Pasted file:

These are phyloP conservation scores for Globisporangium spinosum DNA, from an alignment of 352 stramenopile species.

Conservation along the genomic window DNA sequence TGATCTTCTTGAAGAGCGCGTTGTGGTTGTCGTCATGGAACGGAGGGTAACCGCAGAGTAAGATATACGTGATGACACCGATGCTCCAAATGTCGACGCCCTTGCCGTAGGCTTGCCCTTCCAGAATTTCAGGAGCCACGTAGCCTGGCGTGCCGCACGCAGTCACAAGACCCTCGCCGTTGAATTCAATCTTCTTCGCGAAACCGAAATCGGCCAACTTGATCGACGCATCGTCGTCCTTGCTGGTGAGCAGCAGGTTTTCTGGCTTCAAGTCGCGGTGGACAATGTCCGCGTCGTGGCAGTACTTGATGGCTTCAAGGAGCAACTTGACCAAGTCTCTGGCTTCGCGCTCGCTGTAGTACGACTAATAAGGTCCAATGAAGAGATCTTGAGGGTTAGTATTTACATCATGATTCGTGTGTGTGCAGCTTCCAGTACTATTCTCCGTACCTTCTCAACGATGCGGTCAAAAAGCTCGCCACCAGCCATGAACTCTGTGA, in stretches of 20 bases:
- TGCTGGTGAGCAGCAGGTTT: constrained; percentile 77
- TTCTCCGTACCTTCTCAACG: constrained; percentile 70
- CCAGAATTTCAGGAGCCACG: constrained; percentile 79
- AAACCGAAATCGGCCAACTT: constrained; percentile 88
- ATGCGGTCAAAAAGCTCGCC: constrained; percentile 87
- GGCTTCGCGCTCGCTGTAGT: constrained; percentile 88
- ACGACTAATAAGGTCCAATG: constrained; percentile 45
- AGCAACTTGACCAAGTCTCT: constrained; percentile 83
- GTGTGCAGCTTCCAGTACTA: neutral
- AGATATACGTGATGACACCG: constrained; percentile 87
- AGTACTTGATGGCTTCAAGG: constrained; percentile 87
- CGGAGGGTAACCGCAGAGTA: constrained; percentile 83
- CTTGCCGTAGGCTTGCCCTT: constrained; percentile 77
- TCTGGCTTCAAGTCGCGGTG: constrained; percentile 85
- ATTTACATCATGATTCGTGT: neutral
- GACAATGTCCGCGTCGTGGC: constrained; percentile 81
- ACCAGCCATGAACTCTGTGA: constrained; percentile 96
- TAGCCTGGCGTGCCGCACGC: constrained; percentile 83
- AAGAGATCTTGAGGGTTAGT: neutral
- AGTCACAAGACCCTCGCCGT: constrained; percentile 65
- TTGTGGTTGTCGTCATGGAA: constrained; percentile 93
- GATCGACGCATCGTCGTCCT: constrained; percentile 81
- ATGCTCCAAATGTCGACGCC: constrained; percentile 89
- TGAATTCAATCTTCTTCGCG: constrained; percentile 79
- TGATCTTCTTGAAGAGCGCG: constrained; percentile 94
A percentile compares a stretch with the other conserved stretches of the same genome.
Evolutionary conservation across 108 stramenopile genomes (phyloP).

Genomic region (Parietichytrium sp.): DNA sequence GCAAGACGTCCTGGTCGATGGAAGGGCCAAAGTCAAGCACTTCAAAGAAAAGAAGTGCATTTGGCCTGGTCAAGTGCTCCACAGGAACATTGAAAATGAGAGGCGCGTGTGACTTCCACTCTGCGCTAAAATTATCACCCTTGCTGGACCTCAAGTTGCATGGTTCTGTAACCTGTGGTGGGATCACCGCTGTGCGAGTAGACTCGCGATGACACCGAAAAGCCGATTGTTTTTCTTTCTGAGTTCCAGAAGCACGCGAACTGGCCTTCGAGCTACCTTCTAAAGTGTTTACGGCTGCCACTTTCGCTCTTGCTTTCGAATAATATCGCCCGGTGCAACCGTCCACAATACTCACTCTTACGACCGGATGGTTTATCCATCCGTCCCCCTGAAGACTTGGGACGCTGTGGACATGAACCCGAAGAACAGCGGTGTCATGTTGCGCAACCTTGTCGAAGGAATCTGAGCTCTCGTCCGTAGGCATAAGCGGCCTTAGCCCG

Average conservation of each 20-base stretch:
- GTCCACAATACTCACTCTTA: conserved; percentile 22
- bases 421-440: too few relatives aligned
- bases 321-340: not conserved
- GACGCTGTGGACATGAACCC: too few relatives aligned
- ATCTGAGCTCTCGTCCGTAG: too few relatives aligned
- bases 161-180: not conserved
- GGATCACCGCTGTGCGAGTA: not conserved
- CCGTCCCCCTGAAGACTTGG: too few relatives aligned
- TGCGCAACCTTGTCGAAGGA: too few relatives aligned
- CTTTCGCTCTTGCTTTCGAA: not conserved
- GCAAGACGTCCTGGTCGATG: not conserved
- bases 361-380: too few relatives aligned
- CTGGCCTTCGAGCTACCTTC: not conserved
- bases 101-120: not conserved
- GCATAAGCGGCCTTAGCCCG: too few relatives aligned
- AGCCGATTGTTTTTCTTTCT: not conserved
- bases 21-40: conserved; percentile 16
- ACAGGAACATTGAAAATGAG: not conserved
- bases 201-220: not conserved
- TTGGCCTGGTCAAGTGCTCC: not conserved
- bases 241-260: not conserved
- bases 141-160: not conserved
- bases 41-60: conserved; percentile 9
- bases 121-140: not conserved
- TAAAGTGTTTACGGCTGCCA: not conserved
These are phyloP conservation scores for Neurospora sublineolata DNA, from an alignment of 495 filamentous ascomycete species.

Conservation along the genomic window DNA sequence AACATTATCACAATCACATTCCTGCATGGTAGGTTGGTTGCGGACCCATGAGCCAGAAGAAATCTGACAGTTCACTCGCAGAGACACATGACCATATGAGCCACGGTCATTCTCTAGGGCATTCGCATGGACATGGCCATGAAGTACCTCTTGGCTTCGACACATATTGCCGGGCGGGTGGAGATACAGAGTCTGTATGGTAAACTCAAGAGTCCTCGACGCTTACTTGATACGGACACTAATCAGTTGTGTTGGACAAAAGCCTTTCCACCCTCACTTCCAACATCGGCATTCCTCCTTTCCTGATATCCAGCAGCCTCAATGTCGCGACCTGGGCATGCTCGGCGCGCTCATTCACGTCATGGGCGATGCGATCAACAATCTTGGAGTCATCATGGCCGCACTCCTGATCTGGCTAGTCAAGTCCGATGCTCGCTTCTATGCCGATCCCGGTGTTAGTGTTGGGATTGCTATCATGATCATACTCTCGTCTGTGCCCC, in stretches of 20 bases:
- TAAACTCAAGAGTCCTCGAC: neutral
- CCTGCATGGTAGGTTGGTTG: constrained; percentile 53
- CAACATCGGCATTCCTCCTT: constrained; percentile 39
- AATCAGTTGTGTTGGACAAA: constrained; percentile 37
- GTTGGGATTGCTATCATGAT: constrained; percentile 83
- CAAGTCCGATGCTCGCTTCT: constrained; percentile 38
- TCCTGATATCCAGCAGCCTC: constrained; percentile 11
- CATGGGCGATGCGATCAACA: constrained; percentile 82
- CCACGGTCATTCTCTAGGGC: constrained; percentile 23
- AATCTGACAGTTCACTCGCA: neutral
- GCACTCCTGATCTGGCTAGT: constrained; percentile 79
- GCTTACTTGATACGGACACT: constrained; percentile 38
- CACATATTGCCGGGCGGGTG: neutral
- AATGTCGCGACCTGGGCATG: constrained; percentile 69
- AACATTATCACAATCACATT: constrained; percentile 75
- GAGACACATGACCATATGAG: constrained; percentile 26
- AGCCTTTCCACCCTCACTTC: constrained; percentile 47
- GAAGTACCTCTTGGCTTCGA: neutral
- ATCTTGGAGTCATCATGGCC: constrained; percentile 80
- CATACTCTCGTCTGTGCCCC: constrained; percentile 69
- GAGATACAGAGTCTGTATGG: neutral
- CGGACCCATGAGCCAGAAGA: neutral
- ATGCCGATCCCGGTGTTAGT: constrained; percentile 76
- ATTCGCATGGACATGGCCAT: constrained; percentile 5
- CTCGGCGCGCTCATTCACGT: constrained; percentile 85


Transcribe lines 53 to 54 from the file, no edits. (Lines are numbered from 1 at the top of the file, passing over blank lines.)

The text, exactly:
- bases 141-160: not conserved
- bases 41-60: conserved; percentile 9